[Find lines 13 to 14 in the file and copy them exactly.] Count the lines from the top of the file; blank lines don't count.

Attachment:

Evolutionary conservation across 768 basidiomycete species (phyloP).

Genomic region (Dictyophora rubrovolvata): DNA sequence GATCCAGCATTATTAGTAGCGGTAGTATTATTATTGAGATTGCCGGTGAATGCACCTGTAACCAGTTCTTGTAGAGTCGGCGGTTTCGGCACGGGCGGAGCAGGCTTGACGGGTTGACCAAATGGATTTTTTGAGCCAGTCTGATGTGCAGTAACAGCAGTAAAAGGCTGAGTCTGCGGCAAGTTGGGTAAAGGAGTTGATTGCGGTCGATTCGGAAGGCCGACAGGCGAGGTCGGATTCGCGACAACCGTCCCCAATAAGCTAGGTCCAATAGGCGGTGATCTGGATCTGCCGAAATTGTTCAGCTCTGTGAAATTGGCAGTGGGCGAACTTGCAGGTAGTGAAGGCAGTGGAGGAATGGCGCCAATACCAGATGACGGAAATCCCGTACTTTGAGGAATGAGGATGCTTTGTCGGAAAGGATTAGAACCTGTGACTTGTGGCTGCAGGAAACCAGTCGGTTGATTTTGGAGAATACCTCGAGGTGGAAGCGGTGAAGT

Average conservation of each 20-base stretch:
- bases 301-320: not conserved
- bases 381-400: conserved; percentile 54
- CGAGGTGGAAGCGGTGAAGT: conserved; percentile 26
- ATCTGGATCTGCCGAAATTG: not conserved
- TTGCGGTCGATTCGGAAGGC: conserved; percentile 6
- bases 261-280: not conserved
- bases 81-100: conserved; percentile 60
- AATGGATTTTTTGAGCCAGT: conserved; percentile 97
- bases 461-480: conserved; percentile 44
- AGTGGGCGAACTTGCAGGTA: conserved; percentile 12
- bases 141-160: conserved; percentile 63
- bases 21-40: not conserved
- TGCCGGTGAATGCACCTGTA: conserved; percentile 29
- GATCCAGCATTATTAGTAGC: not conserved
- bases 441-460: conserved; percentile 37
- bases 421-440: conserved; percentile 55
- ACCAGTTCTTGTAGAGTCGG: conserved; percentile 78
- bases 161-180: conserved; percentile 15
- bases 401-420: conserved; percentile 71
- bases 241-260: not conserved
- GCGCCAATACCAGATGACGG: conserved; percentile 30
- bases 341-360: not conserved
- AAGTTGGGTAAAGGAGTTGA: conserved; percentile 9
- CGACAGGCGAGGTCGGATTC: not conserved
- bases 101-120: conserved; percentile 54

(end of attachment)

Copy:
- AGTGGGCGAACTTGCAGGTA: conserved; percentile 12
- bases 141-160: conserved; percentile 63